Susanne Dunlap

Writing Is Editing

In Writing Craft on September 8, 2010 at 10:20 am

This may be obvious to many, but I think it bears repeating. Here are the guidelines I give myself:

  1. As a writer, you have to know everything your characters are thinking and why. But it’s your job to figure out which of those things your reader needs to know.
  2. In your mind’s eye, you have to follow your characters around in the space they inhabit so that it feels completely real. But you don’t have to make your readers go to the bathroom with them.
  3. Chances are, you’ll write scenes where your characters reflect on what’s happened and explore their inner feelings. Cut them. (If you can’t make your readers understand these things through what your characters are doing and the way they’re acting, try harder.)
  4. In real life, we repeat ourselves, we say inane things, we spend stretches of time during the day where nothing significant happens. Novels are not real life. They’re the essence of life distilled and intensified.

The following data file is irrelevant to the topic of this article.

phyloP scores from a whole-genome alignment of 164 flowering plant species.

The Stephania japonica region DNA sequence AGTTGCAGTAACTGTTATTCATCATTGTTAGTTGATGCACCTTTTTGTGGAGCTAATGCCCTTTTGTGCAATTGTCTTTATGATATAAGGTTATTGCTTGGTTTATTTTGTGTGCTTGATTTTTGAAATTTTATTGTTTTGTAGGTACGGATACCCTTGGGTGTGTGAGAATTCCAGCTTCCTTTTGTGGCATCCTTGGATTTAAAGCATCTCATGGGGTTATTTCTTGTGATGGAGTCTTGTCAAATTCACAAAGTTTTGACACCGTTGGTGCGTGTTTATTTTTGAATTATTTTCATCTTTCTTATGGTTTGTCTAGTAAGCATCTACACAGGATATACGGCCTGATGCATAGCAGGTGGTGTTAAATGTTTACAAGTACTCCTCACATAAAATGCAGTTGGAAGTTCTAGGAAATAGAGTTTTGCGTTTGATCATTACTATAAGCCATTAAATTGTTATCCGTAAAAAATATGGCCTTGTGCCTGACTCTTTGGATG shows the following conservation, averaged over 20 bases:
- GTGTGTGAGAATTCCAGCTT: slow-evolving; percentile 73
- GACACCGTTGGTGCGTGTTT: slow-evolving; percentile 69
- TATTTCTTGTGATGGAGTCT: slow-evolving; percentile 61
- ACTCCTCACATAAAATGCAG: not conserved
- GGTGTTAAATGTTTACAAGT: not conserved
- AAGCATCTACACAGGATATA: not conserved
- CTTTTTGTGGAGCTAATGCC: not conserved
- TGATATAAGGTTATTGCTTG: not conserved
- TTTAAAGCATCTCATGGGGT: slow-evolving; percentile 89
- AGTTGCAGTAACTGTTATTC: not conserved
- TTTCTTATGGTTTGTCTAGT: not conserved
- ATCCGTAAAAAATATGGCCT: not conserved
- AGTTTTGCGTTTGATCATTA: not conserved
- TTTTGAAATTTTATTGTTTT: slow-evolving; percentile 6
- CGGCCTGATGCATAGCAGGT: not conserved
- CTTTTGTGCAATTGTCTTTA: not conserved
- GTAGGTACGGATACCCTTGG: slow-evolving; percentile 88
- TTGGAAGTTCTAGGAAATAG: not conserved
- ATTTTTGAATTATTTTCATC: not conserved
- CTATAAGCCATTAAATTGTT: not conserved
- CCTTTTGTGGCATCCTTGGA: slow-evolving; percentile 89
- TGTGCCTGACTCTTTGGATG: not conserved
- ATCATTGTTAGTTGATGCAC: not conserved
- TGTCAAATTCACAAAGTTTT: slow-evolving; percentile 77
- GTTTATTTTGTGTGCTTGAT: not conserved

5. There ought to be a fifth point, because the rules of rhetoric demand it. I can’t think of one right now. What’s yours?
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  1. Mine is: give your readers the benefit of the doubt. Treat them like intelligent people, who get the point quickly. Do not go into excruciating detail about every nuance, location detail, sentiment, object, or the weather. Hints at background details are usually enough to create a vague picture. The reader’s mind will join the dots.

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